H.R. 3336: Small Business Credit Availability Act

H.R. 3336

Small Business Credit Availability Act

Date
April 25, 2012 (112th Congress, 2nd Session)

Staff Contact
Communications

Floor Situation

On Wednesday, April 25, 2012, the House is scheduled to consider H.R. 3336, the Small Business Credit Availability Act, under a suspension of the rules requiring a two-thirds majority vote for approval.  H.R. 3336 was introduced by Rep. Vicky Hartzler (R-MO) on November 3, 2011, and was referred to the Committee on Agriculture, which reported the bill as amended on January 25, 2012, by voice vote.

Bill Summary

H.R. 3336 would exclude banks and farm credit institutions from being defined and regulated as “swap dealers” under the Dodd-Frank Wall Street Reform and Consumer Protection Act when they enter into a swap with a customer that is managing or seeking to offset risk in connection with an extension of credit by the institution. The bill would also exempt small banks, savings associations, farm credit system institutions, non-profit cooperative lender controlled by electric cooperatives and credit unions with aggregate uncollateralized outward exposure less than $1 billion from requirements that swaps be submitted for clearing through a derivatives clearing organization that is registered with the Commodity Futures Trading Commission (CFTC). Under current law, the CFTC has the authority to decide whether to subject those institutions to clearing requirements when entering into swap transactions.

Background

According to Committee Report 112-390, the Dodd-Frank Wall Street Reform and Consumer Protection Act provided an exemption to ensure that banks would not be defined and regulated as “swap dealers” when providing variable rates to customers and providing a rate swap so that the customer is able to achieve a fixed rate on the loan. This exemption, known as the “swaps in connection with loans” exemption, was established to allow banks to continue providing these services to customers without being designated and regulated as swap dealers.  Under the law, this exemption would be extended to farm credit institutions that provide similar services to their customers but that do not fall within the definition of “insured depository institution.”  In addition, the bill would clarify that the exemption is to be applied when the institutions enter into swaps with an extension of credit, and that it is not limited to a swap that is provided exactly at the point of origination and only when the credit extended to the customer is a loan.

Under the Dodd-Frank Act “End-users” are companies that use derivatives to hedge their business risk associated with their day-to-day operations. Because end-users’ swap and security-based swap transactions do not pose a systemic risk to the financial system, Congress did not intend that end-user derivatives transactions would be subject to the margin and capital requirements of Title VII of the Dodd-Frank Act. Financial entities are prohibited from qualifying for the end-user exception. Congress authorized the regulators to provide an exemption from the definition of “financial entity” for small banks, credit unions and farm credit institutions, including those with $10 billion or less in assets. The $10 billion asset test is not an explicit requirement, but a test for the regulators to consider. Congress provided for this exemption in recognition that many community banks and farm credit system institutions enter into simple derivative transactions to manage the interest rate risk inherent to the business of banking—taking deposits and making commercial loans. In the CFTC’s proposed rule “End-User Exception to Mandatory Clearing of Swaps” the CFTC did not propose to provide an exemption as authorized by Congress. In order to ensure that small financial institutions are afforded the relief that Congress intended, H.R. 3336 would require the CFTC to exempt small financial institutions that have exposure that is less than $1 billion in current uncollateralized exposure plus potential future exposure. According to the Committee Report, “This bill is necessary to ensure that small and mid-size financial institutions can continue to provide important hedging tools to small businesses, and that the banks themselves can continue to use swaps to hedge their own interest rate risk. The bill acknowledges and upholds the important relationship between risk management tools and the flow of credit in the economy. At the same time, there are important safeguards in place to prevent any small financial institution from engaging in speculative or highly risky activity, or to engaging in swaps to a level that their positions could pose a threat to the financial system.”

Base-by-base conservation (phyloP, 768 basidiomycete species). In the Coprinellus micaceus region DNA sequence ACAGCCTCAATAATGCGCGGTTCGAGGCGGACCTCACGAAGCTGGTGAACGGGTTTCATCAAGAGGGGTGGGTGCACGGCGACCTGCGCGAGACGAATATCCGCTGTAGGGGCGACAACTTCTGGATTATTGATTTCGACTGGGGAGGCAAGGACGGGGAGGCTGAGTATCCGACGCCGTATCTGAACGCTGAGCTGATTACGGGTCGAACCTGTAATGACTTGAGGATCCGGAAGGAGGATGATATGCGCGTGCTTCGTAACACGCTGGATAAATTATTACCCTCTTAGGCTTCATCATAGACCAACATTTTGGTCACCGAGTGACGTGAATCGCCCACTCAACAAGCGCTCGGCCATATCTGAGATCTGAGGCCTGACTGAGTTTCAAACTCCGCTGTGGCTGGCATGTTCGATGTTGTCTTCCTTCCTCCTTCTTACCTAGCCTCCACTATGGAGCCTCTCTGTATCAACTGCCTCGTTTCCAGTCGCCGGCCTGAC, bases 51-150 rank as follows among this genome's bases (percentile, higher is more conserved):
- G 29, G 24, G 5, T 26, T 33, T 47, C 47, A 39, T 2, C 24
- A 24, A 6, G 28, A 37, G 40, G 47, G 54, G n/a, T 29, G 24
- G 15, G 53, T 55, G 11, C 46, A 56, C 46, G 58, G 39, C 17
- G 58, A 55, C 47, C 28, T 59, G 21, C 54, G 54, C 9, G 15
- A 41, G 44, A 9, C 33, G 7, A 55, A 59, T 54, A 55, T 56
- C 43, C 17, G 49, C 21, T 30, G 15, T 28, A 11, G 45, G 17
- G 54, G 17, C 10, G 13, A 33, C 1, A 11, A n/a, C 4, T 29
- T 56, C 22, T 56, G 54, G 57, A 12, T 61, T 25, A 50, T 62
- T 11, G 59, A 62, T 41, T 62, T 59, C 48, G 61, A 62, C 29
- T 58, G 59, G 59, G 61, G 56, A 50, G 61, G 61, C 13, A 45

Cost

According to CBO, any change in discretionary spending to implement the legislation, which would be subject to the availability of appropriated funds, would not be significant.